Additional reporting by Mohamed Saif Fathih
The Japanese government has had funding approved for an embassy in the Maldives, reports the Japan Times.
Japan’s foreign minister Fumio Kishida stated that the country aims to bolster diplomatic relations with different countries as the world marks 70 years since the end of the Second World War.
An official from the Maldives Ministry of Foreign Affairs have told Minivan News that negotiations are ongoing regarding the new diplomatic mission.
Japan is one of the Maldives’ largest trading partners, importing over US$5.1 million worth of goods from the Indian Ocean nation in 2013 – a year on year increase of 48 percent. However, Japanese tourists only make up around 3 percent of arrivals to the Maldives.
Statistics available from the fisheries ministry showed that Maldivian fish exports to Japan expanded rapidly last year, growing from US$4.8 million in 2013 to over US$6.8 million between January and October in 2014.
Japan has traditionally donated large amounts of aid to the Maldives, with President Abdulla Yameen explaining during a state visit to Japan last April that that Japan was the Maldives’ most generous aid partner.
Data from the Japanese International Cooperation Agency (JICA) – which already has offices in Malé – shows that the east Asian nation gave over US$450 million to the Maldives in development assistance between 2004 and 2010.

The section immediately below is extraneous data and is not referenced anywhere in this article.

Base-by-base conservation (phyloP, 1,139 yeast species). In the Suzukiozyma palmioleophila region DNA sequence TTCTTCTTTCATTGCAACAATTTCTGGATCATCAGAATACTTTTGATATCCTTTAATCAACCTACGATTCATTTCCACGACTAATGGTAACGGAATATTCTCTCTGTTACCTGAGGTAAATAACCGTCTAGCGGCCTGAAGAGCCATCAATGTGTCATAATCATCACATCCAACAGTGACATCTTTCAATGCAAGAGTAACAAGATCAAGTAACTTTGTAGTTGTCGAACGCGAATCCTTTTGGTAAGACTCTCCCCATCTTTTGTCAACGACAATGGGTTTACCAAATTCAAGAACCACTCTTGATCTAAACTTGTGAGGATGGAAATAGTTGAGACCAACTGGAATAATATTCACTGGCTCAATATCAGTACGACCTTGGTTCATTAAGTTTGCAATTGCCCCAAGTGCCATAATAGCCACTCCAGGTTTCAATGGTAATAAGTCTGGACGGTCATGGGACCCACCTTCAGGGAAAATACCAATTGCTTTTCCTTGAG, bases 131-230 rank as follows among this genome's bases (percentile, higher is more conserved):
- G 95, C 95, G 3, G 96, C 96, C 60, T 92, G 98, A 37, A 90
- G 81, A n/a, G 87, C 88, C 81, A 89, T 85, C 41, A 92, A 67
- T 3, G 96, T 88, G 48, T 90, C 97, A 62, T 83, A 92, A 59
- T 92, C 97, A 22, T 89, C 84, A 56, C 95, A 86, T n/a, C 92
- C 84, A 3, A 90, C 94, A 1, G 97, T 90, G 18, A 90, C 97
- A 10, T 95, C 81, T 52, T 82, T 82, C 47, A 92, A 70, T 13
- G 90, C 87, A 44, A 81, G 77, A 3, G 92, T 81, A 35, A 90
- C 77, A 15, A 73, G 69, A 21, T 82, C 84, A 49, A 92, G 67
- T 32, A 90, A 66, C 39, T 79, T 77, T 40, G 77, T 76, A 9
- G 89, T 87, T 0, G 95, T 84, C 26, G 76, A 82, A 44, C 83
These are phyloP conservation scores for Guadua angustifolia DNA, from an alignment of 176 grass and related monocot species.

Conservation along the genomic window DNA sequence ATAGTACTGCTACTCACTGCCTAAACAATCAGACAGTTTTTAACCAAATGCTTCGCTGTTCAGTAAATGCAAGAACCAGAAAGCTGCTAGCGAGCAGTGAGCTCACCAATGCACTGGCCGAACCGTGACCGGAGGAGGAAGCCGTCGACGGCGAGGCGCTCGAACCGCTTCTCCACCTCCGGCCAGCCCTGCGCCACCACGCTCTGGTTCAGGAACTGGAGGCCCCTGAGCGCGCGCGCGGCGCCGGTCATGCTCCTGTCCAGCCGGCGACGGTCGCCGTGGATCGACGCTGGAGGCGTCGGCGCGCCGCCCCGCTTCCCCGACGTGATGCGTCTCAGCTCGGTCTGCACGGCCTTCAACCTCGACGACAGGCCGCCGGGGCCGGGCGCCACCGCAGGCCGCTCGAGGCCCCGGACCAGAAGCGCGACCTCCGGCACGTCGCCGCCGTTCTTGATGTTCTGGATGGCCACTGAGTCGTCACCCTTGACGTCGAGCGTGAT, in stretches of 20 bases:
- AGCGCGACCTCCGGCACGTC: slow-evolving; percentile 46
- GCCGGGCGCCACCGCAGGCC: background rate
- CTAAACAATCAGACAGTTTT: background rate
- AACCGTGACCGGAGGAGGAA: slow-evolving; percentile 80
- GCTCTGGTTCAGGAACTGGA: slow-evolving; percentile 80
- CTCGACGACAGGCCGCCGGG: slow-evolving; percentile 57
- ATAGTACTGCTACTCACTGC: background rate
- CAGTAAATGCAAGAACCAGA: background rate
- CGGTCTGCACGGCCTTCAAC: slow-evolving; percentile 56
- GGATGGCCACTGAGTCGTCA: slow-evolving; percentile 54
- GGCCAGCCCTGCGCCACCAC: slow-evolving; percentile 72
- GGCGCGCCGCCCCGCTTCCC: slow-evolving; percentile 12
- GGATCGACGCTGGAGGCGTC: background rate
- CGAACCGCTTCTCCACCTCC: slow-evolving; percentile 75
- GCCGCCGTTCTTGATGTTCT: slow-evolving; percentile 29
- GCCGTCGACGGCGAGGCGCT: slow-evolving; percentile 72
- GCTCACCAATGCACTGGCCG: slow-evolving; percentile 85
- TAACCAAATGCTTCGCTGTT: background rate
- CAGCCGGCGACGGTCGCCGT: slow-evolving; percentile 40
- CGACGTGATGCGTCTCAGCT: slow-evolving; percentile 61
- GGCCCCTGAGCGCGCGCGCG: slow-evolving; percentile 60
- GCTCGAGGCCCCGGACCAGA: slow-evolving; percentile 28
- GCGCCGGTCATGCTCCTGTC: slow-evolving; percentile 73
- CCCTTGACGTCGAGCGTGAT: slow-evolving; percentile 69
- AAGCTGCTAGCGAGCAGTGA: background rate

JICA recently completed the ‘Project for Clean Energy Promotion in Malé’ with the installation of 740 solar panels in 12 government buildings in the capital, at a cost of US$11.1 million (MVR141.5 million).
Other projects benefiting from Japanese aid have included the first mechanisation of fishing vessels between 1973-76, the development of Malé’s seawall between 1987-2003, and the extension of loans amounting to US$34 million for post-tsunami reconstruction.
Last month, the Japanese government gifted the Maldives ¥100,000,000 (US$840,000) in grant aid, as well as contributing MVR13.9 million to assist with repairs to Malé’s desalination plant – partially destroyed by fire on December 4.
The capital city currently hosts five full diplomatic missions – belonging to China, India, Bangladesh, Pakistan, and Sri Lanka. The Maldives has had a full embassy in Tokyo since 2006.
According to the Japan Times, the Japanese government initially requested to create nine new embassies and six new consulates, and has opted to include six embassies in 2015’s state budget,
In addition to the Maldives, Japan intends to establish embassies in Barbados, the Solomon Islands, Tajikistan, Moldova, and Turkmenistan. Consulates will be established in the Mexican city of Leon and the German city of Hamburg.
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